‘The Pentaverate’: Mike Myers makes another multi-character showcase, and it’s not worthy
Comic loads on the prosthetics to play eight roles in a profoundly unfunny series of sex and poop jokes.
You might remember a scene from the 1993 Mike Myers comedy “So I Married an Axe Murderer,” in which Myers’ grumpy old Scotsman, Stuart MacKenzie, shares his favorite conspiracy belief:
“There’s a secret society of the five wealthiest people in the world, known as the Pentaverate, who run everything in the world. … [Its members include] the queen, the Vatican, the Gettys, the Rothschilds and Colonel Sanders before he [croaked]. ”
It’s a funny enough scene, for the 51 seconds it consumes—but now that throwaway gag from a nearly 30-year-old mixed bag of a comedy is the basis for an entire Netflix series, titled “The Pentaverate.” This is the first major, multiple-character project Myers has undertaken since the disastrous “The Love Guru” in 2008, which was a reminder that when Mike Myers is good (“Austin Powers,” “Wayne’s World,” “Shrek”), he’s comedy gold, and when he’s bad … well, we’re subjected to odious dreck such as “The Love Guru” and, unfortunately, “The Pentaverate.”
A six-episode series available now on Netflix.
Even with the Second City alum creating a myriad of prosthetics-laden comedic characters who are intermittently amusing, even with a few fairly clever Easter Eggs and meta jokes and callbacks to previous Mike Myers projects and some high-profile cameos, this is a decidedly flat and excessively juvenile series that wallows in a nonstop barrage of scatological humor and cheap, sexual-innuendo puns, e.g., a Toronto news station has the call letters CACA, as in ‘ca-ca’ as in poop, and a hotel is called “Big Dick’s Half Way Inn,” get it?
Got it. Eeesh.
Created by Myers (who co-writes with Roger Drew and Ed Dyson), directed by the skilled Tim Kirkby (“Veep,” “Fleabag,” “Brockmire”) and presented with first-rate production values indicating a sizable budget, “The Pentaverate” nevertheless feels forced and often profoundly unfunny. (It’s almost never a good sign when characters laugh at their own jokes or the one-liners delivered by others.)
In the opening episode, world-renowned nuclear physicist Dr. Hobart Clark (Keegan-Michael Key) has been kidnapped and helicoptered to the secret lair of the Pentaverate, where he learns via a Rob Lowe-narrated training video that he’s to become the newest member of a powerful sect of a series of five men who have run the world since 1347.
Following the death of tech genius Jason Eccleston (Myers), Clark has been brought in to spearhead a plan to end global warming. He’ll join the remaining members of the Pentaverate, all played by Myers:
- Lord Lordington, the Pentaverate’s highest ranking member, who appears to be about 100 years old.
- Bruce Baldwin, a Murdoch-esque former media mogul from Australia who has a foot fetish.
- Mishu Ivanov, a menacing and creepy ex-oligarch from Russia.
- Shep Gordon, legendary rock ’n’ roll manager to Alice Cooper, Blondie, Pink Floyd, et al. (Note: Shep Gordon is a real person and the subject of a Myers-directed documentary.)
Clark learns his death has been faked—the media are reporting he succumbed while trying to execute the latest viral challenge, which involves one attempting to perform a certain act on oneself—and now he has a choice: Either join the Pentaverate, or die.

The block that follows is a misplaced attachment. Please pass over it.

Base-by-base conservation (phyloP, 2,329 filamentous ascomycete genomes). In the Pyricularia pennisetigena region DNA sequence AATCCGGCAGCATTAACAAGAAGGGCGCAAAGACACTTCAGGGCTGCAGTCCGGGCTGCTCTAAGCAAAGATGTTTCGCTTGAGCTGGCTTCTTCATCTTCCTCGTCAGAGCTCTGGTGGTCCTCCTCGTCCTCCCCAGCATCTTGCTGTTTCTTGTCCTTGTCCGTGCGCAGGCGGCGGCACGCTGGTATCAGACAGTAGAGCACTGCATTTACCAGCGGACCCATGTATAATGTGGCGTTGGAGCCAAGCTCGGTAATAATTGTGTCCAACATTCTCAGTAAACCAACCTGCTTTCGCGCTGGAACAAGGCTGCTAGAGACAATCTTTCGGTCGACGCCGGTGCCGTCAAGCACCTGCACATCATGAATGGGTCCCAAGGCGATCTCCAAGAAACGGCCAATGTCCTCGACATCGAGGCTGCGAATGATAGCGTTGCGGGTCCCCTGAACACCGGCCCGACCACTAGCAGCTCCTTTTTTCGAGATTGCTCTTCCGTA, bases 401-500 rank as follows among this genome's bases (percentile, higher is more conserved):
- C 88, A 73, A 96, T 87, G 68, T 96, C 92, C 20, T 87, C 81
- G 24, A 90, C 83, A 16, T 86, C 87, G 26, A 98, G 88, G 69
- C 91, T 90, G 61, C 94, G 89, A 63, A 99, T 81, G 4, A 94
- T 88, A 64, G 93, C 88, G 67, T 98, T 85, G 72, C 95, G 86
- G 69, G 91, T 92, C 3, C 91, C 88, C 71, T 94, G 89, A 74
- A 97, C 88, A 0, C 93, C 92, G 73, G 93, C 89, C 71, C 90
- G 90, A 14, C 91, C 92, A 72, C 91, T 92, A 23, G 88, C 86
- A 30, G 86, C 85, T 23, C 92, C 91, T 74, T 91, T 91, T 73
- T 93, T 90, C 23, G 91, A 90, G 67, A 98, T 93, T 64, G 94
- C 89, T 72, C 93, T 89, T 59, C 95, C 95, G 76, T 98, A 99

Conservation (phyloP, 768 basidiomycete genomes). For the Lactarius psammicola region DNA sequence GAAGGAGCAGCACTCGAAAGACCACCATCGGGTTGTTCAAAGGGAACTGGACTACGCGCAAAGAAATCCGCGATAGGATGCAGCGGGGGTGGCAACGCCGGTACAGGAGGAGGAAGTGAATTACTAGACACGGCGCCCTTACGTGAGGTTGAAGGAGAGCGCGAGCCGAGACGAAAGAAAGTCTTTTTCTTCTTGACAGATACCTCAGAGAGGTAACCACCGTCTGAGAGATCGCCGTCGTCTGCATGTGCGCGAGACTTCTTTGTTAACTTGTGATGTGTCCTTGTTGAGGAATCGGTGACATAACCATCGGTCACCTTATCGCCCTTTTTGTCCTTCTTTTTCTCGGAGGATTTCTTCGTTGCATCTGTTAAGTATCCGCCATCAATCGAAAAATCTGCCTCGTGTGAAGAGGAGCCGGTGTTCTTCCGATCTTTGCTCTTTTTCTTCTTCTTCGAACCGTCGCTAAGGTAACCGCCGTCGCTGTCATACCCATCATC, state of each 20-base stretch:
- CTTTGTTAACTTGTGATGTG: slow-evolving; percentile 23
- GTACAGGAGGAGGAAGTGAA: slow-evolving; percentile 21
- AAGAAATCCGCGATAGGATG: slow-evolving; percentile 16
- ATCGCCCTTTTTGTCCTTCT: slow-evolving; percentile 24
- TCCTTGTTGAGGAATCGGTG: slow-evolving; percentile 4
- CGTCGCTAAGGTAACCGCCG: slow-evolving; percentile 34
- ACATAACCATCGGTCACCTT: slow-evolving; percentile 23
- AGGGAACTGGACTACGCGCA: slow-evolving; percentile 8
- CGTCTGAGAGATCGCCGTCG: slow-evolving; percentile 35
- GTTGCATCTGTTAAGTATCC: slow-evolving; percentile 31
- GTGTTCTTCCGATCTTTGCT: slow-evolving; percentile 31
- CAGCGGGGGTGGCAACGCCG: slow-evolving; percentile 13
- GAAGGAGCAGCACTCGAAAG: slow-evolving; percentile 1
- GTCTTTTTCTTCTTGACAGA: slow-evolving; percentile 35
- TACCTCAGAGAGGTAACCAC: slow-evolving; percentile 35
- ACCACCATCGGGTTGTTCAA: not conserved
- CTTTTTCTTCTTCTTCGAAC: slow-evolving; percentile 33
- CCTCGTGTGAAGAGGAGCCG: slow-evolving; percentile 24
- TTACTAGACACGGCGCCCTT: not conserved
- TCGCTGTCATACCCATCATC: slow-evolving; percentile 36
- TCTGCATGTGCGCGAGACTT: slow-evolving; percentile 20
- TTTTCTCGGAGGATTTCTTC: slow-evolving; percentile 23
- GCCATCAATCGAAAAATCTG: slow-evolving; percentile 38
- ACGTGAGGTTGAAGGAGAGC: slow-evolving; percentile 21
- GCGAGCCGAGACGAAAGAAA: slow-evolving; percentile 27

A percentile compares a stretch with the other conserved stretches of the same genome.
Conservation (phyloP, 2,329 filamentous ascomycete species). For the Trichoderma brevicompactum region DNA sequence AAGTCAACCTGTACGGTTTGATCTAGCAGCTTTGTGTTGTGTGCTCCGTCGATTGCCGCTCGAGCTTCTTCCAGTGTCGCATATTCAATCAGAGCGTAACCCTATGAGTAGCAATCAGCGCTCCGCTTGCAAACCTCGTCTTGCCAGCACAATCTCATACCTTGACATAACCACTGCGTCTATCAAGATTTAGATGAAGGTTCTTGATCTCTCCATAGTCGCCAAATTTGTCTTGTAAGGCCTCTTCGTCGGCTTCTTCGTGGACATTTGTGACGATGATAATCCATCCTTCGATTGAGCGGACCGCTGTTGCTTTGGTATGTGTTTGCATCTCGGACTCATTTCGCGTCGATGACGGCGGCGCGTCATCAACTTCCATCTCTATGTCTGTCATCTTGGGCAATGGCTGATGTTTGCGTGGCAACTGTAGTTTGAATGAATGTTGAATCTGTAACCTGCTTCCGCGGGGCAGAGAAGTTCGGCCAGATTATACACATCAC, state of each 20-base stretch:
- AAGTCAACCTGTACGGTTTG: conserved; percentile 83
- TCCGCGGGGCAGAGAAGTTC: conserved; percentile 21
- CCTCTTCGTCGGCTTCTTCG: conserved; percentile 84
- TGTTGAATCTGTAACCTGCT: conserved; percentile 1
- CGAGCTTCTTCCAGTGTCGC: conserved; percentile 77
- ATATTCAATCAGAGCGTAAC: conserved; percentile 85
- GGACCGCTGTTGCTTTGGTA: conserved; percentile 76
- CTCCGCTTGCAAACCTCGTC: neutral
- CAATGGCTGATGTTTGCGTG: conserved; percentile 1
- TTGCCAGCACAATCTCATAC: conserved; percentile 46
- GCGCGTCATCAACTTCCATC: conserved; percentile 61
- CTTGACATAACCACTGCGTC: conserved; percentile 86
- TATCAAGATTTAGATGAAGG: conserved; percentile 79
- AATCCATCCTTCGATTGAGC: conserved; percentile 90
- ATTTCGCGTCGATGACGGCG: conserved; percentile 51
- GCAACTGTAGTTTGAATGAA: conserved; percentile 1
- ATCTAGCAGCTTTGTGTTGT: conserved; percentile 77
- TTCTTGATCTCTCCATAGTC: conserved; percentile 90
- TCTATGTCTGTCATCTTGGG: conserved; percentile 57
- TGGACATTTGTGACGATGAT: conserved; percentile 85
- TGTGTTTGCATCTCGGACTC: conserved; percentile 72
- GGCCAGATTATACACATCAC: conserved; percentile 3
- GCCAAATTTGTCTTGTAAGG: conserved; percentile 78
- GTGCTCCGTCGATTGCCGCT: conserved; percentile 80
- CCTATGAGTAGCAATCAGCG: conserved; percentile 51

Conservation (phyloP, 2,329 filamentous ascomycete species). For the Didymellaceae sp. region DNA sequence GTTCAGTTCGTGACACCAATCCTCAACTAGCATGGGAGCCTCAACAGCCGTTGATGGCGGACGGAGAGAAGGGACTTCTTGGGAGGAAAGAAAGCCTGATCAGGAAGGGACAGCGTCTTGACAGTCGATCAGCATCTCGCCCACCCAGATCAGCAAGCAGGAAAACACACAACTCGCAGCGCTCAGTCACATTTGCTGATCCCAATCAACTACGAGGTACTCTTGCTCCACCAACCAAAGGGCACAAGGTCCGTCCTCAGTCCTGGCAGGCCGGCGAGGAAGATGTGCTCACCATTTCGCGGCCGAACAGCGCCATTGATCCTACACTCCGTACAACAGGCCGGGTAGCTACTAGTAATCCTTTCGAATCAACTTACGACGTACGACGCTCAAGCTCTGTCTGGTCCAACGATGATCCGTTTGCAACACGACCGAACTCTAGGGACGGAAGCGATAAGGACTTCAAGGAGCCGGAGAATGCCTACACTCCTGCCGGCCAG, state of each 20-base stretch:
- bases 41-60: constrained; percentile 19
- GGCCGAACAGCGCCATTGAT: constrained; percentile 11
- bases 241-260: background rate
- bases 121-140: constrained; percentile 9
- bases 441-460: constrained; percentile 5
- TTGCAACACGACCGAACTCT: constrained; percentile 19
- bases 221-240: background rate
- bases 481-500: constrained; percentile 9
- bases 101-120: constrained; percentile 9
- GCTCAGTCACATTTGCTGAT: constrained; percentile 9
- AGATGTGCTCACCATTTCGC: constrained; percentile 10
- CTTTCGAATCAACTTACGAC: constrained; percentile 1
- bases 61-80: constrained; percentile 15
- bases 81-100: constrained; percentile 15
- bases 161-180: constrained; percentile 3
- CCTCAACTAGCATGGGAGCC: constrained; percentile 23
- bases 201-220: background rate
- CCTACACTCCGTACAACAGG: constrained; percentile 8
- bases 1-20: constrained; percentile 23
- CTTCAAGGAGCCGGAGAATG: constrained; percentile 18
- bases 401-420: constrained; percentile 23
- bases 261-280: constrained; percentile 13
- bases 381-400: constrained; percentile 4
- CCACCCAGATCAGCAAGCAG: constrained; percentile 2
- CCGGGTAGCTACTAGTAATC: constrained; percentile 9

Meanwhile, the old-fashioned and recently laid-off Canadian television journalist Ken Scarborough (Myers), desperately trying to win back his job, drops in on the Canadian Conspiracy Convention, aka CanConCon, where he hears the video screen rantings of a far-right, Alex Jones-type radio host (Myers) and meets “New Hampshire’s No. 1 conspiracy theorist,” Anthony (Myers), who tells Ken about the Pentaverate.
It all seems too outlandish to even consider, but Ken has nothing to lose, so he and his loyal assistant Reilly (the charming Lydia West) accompany Anthony on a quest to uncover the supposed headquarters of the Pentaverate in New York. Ken fakes his way into becoming a member of the Pentaverate’s Liechtenstein Guard, just as the secret organization is reeling from a murder within their ranks, or maybe two murders and counting. It hardly matters.
With narrator Jeremy Irons cajoling us not to skip the Intro to each episode because it contains valuable information, we’re introduced to a variety of wacky characters, e.g., a wildly over-the-top Ken Jeong as Skip Cho, a casino mogul and an expert on the chaos theory of weather patterns, and we’re peppered with pop culture jokes referencing the likes of “Eyes Wide Shut,” “The Golden Girls,” Gwyneth Paltrow, “Face/Off,” “Stranger Things,” Beyonce, Kanye, etc., etc., while learning the moon landing really was faked, and by the way, Sasquatch is real and he’s a loyal guard dog of sorts at Pentaverate headquarters.
The adventure eventually takes us to Dubrovnik, Croatia, as Ken attempts to gain possession of a magic key known as the Parce Clavem, because the fate of the world or something hangs in the balance. The convoluted and goofy plot holds little or no interest and is basically just an excuse for some fish-in-a-barrel humor poking fun at conspiracy theorists and disinformation on the Internet—and the aforementioned and relentless barrage of uninspired jokes about flatulence, sexual organs, penetration, bodily functions, circumcision, vomiting, you get the idea.
The deeper we dive into “The Pentaverate,” the more depressing it gets.